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[personal profile] serina_ds
I was having a conversation about human rights campaigners, and a comment came up about the 'genuine' or 'good' human rights campaigners. This got me to thinking about the subject. What is a 'non-genuine' or 'not good' human rights campaigner? Is this someone who campaigns for human rights for the people you disapprove of or disagree with? (I'm including terrorists and criminals in this category.)

Surely it's a mark of our humanity - not how we treat those we approve of and agree with, but whether we treat even those who have done something we consider horrific as human. Because we must never, ever, forget that they are human, just like us. We can, and should, punish them for hurting others, and perhaps even lock them away forever if they're a continued danger, but we must not stop trying to reach them or rehabilitate them. We must not stop thinking of them as human. If we forget that, if we try to treat them as just monsters or boogeymen, then soon we can pretend to ourselves that 'our kind of people don't do these things', and only the monsters do it, and we stop watching ourselves for signs that we are doing bad things. Instead of thinking of ourselves as people who do decent, good things (which we generally are, of course), we start thinking of ourselves as just decent people who of course will never do bad things, and therefore things we do must be good. It happens - decent, genuine, honest, kind people doing horrific things because they've assured themselves that it's for the greater good and they're being selfless, and they wouldn't do something bad because 'they're good people'.

We need to keep thinking of ourselves as 'people who do good things'. We need to remind ourselves that this is an ongoing struggle, and that we can't be complacent. We need to keep examining whether the things we do are genuinely helpful and kind and beneficial.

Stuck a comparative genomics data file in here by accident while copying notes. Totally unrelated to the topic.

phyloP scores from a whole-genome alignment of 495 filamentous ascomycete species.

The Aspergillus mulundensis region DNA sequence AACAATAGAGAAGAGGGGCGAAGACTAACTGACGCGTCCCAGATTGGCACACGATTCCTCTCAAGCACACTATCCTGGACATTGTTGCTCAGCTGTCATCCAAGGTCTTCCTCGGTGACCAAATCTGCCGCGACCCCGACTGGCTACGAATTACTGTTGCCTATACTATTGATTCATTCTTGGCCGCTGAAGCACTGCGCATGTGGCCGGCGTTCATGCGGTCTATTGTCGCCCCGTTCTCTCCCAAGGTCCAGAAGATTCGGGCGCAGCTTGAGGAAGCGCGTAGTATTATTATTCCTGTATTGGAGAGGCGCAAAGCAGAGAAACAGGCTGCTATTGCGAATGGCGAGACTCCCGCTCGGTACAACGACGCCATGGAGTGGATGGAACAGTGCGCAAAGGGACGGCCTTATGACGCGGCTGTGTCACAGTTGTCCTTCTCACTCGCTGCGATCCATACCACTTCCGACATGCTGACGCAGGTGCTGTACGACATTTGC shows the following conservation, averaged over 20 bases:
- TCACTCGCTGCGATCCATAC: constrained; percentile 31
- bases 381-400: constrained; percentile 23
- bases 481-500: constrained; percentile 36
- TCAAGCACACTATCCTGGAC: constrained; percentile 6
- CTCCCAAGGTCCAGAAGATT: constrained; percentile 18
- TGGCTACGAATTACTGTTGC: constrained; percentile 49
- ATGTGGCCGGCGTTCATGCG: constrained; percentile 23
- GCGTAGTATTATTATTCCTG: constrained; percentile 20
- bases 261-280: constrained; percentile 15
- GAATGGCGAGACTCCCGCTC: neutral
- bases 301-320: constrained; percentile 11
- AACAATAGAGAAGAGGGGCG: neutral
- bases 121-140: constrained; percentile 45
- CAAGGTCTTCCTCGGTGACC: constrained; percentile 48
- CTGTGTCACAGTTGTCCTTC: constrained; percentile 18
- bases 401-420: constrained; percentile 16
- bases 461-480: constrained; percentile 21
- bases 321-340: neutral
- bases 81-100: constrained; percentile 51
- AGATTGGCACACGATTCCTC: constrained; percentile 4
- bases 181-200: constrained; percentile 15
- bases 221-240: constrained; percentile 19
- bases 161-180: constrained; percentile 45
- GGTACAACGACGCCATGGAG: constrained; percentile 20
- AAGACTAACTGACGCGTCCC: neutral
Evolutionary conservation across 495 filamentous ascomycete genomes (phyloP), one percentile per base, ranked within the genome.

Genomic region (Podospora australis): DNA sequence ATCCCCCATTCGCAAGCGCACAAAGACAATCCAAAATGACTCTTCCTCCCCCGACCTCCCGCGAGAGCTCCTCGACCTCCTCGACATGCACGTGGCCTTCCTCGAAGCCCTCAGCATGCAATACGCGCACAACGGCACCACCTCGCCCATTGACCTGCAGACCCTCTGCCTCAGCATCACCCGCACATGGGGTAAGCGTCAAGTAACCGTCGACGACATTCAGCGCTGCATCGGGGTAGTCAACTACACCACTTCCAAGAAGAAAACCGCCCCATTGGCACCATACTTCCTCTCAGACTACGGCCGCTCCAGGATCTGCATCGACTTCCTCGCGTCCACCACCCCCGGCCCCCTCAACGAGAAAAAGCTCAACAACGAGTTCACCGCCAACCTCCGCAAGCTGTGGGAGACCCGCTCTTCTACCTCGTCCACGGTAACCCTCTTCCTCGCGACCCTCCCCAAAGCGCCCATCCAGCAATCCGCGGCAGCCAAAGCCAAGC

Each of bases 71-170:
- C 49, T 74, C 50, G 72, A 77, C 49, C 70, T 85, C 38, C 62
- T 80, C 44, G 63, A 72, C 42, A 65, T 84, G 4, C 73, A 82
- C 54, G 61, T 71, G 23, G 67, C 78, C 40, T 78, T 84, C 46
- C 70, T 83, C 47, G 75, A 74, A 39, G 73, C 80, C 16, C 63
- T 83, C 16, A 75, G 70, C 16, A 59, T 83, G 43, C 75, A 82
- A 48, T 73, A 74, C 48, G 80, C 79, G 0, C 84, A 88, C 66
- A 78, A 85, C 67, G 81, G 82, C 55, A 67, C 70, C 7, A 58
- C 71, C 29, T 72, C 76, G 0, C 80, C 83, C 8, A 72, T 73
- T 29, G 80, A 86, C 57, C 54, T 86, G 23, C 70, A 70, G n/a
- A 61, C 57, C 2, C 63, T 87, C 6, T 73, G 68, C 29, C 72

And one way we can do that is by extending humanity even to those people who we feel don't deserve to be treated as human (and yes, sometimes I feel that way about certain people too. Rapists, murderers, child molesters, etc etc. It's very tempting to treat them like monsters). But accepting a world in which we can designate some people as 'not deserving of being human' is not a good place to be. Who gets to choose? Who gets to decide whether we are deserving of being treated like a human being? Who gets to decide the criteria by which this is decided?

In reminding ourselves that we can be monsters too, we remind ourselves of what it is to not be a monster. To be a human who treats others well to the best of our ability.

The good we can do, instead of the bad others can do.

Humans aren't automatically nice, but they can be good. We can be good. We just need to keep an eye on ourselves, and keep campaigning for a better world, in which it's easier to be good. This world is not yet it.

Also, I just want to point out that I don't necessarily think of human rights campaigners as innately any better or worse than, say, soldiers, as people. There are good and bad people in every profession. We should all be striving to make society a better place, in any way we can, no matter what our job.

Date: 2014-05-20 11:28 am (UTC)
From: [identity profile]
Is this someone who campaigns for human rights for the people you disapprove of or disagree with?

That's my best guess, but I'm still confused. I generally parse "human rights" as "good thing", I'm not sure what people are scared of when they think it's a "bad thing". My best interpretation is what you said, thinking of human rights as a fluffy idealistic idea which is counterproductive in the real world, which I can understand, even though I vehemently disagree...


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